While you're on Amazon Prime, there's also a bevy of Le Mans programmes to watch. The documentary series Le Mans: Racing Is Everything isn't bad, but there's a richer stream to be found courtesy of the great Duke Videos. Duke's Le Mans review videos are excellent (and last around four hours, which should get you through a few afternoons), but there's more - The Evolution Of Rallying has some excellent footage, while there are life-and-times films on James Hunt, Geoff Duke and Barry Sheene. 

Mention of Amazon Prime inevitably brings us to The Grand Tour, which, while being every inch the Top Gear clone, certainly has its entertaining moments (albeit your personal tolerance for middle-aged men making a succession of sexist and racist jokes may vary). You can find plenty of Clarkson-era Top Gear back over on Netflix too, as well as more recent series with Matt LeBlanc and the latest presenting trio of Chris Harris, Paddy McGuinness and Andrew Flintoff. Some of the magic of 'old' Top Gear has doubtlessly left the building, but it remains a high watermark of televisual motoring. 

Want more? There are also several seasons of Fifth Gear on Amazon Prime, as well as Fastest Car on Netflix, where unlikely tuned vehicles are put up against pukka supercars in drag races. Want something a little more intellectually stimulating? Well, there's the wonderful Winning: The Racing Life Of Paul Newman, on Amazon Prime, which is absolutely one of the best racing docs around, and one that reveals the racing ability of a man who the great Mario Andretti said could have been a world champion if he'd given up acting and taken up racing full-time.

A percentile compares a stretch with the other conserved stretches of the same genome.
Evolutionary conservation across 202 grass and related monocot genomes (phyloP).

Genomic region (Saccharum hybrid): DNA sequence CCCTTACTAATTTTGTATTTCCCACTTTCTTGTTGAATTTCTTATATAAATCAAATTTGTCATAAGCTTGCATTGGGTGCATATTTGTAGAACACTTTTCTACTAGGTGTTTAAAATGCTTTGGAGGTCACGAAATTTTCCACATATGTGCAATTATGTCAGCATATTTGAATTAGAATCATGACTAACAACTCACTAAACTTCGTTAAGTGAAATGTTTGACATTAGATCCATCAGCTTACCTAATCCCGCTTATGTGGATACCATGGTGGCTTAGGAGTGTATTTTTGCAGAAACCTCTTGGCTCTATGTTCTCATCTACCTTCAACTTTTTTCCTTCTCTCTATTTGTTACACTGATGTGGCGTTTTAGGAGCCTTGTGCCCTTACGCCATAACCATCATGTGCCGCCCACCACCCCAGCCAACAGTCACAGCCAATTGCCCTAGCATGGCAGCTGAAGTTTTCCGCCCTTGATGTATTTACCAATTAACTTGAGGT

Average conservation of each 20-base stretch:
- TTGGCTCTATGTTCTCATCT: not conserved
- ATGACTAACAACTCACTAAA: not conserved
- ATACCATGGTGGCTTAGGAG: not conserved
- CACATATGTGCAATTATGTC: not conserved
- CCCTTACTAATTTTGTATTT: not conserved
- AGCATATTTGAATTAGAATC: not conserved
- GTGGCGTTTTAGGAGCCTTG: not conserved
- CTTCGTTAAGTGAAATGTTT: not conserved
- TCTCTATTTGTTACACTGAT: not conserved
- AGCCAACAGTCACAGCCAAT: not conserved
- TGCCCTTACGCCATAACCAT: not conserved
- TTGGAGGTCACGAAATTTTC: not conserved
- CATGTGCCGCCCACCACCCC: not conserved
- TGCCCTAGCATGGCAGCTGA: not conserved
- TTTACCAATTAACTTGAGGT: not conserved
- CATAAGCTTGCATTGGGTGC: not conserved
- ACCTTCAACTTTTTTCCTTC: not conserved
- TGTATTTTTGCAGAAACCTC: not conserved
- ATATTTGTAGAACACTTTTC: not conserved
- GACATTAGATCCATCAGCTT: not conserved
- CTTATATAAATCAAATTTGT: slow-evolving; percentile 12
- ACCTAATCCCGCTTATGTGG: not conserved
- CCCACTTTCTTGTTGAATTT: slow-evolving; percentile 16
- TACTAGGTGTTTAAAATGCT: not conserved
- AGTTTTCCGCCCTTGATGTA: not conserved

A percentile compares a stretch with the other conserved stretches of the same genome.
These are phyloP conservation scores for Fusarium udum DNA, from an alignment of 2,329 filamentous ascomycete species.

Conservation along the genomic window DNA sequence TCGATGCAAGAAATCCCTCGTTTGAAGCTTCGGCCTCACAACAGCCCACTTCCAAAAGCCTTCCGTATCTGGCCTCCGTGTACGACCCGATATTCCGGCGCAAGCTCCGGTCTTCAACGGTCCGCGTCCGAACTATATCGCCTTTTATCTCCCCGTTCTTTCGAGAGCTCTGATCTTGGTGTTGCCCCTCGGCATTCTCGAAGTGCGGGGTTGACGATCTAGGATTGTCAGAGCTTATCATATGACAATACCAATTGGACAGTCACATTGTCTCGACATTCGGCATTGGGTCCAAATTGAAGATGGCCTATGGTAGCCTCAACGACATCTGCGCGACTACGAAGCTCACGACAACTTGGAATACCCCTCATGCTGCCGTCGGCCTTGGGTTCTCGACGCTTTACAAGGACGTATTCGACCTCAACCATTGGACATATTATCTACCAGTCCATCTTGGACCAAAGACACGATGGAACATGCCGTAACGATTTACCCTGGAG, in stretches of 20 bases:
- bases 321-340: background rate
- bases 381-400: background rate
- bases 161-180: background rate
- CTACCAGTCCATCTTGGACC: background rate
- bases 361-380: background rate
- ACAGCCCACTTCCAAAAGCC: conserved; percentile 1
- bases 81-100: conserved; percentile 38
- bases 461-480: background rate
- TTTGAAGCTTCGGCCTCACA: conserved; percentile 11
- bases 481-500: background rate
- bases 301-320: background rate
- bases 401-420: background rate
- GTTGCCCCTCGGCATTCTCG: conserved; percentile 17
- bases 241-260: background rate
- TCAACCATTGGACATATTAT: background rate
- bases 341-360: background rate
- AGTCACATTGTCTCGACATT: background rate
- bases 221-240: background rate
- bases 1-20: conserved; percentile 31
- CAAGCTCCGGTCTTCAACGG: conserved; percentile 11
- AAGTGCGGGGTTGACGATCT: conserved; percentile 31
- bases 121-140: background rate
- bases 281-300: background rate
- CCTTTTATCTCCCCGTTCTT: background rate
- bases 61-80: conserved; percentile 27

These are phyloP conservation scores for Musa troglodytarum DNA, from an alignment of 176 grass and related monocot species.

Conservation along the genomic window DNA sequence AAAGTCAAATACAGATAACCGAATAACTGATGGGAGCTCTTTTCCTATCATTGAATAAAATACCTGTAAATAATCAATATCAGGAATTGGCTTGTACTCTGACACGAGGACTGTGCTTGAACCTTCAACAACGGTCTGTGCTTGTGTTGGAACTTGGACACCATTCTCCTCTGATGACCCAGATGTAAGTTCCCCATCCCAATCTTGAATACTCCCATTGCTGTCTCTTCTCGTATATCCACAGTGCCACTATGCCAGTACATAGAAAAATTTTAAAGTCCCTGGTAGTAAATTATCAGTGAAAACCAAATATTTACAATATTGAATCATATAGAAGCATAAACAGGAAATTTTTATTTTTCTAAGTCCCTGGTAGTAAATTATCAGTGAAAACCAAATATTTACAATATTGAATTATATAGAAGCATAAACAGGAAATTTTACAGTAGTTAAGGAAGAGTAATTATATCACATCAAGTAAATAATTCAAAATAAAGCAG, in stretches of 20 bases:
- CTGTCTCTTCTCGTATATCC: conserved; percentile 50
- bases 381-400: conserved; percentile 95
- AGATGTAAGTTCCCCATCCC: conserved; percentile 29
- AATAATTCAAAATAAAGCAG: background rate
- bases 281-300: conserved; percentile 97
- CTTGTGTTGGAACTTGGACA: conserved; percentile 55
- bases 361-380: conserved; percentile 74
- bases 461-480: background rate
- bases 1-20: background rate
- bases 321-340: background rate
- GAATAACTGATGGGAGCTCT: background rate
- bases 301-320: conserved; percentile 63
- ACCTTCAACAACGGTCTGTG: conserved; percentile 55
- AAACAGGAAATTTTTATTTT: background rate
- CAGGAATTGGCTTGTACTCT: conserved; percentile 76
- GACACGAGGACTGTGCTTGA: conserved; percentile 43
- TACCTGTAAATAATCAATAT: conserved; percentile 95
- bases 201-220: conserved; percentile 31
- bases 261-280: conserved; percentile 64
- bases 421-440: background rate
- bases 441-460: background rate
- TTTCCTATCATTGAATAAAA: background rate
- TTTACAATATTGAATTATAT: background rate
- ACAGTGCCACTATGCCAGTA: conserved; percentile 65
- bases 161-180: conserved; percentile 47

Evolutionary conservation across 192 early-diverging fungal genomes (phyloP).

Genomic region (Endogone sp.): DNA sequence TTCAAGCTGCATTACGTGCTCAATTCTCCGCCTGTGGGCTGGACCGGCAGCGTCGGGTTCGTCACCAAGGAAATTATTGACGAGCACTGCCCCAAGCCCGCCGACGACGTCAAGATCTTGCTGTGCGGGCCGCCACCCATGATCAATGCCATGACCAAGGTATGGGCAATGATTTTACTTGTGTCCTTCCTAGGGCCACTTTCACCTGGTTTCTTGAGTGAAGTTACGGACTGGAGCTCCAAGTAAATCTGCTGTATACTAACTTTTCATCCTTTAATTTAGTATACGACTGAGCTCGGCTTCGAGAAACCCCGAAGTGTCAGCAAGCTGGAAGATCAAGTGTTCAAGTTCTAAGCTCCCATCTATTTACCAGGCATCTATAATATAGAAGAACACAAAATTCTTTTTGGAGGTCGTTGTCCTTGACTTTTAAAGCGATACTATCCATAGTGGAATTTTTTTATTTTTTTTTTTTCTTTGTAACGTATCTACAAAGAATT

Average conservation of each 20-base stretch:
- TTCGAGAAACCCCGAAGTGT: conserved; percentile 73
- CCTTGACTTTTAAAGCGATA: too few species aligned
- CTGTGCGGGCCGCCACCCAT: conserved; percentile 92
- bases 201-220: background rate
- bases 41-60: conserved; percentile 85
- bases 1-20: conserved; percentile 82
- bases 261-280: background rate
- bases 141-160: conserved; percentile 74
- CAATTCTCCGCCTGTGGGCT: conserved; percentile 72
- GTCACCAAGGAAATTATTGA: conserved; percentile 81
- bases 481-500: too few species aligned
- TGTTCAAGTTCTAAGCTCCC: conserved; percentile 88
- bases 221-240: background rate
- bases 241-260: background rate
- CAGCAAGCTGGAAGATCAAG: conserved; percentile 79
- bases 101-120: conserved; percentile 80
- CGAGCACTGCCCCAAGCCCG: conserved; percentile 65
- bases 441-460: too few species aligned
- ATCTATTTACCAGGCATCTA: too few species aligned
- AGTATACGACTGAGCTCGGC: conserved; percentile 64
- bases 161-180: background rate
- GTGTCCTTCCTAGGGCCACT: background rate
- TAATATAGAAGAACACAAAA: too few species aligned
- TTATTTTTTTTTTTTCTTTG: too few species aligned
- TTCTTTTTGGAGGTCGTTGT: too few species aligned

You'll also find on Amazon the occasionally harrowing Yellow, Yellow, Yellow: The IndyCar Safety Team documentary, which tells the tale of the marshalling and medical teams who deal with the low-flying-aircraft accident that is a crash at the superspeedway. Not for the faint of heart.

Rather more cheering is Uppity: The Willy T Ribbs Story, which shows us the life and career of one of the first African-American racers to ever make it to the big time. And if you fancy something light, fluffy and relaxing, Netflix has TV baker Paul Hollywood (who's quite the racing driver in his spare time) travelling across Germany, France and Italy sampling the local motoring culture (and some of the food, of course) in Paul Hollywood's Big Continental Road Trip

For anyone who enjoyed Le Mans 66 at the cinema (remember cinemas?) there's also The 24 Hour War on Netflix, which is a documentary based on the brilliant book Go Like Hell by AJ Baime. It's the story of Ford's battle to beat Ferrari at Le Mans and proof, as if it were ever needed, that the truth is usually more exciting and more dramatic than fiction. The movie version is currently available to rent or buy through Amazon Video and other streaming suppliers, and is well worth a watch.

There's a tonne of other stuff, from Apex (Netflix), which brings you behind the scenes at hypercar maker Koenigsegg, to Rush (Netflix), which is director Ron Howard's film version of the 1976 F1 rivalry between James Hunt and Niki Lauda (actor Daniel Brühl's portrayal of Lauda is especially, uncannily, brilliant). Oh, and if you have access to BBC iPlayer, for the next two months the brilliant documentary Steve McQueen: The Man and Le Mans is available and well worth a watch.

There's a lot more out there, so get searching. We'll end, for now, by pointing out that the launch, this week, of Disney Plus means that arguably the greatest car-related film ever made is now available to stream. I speak, of course, of Herbie Goes to Monte Carlo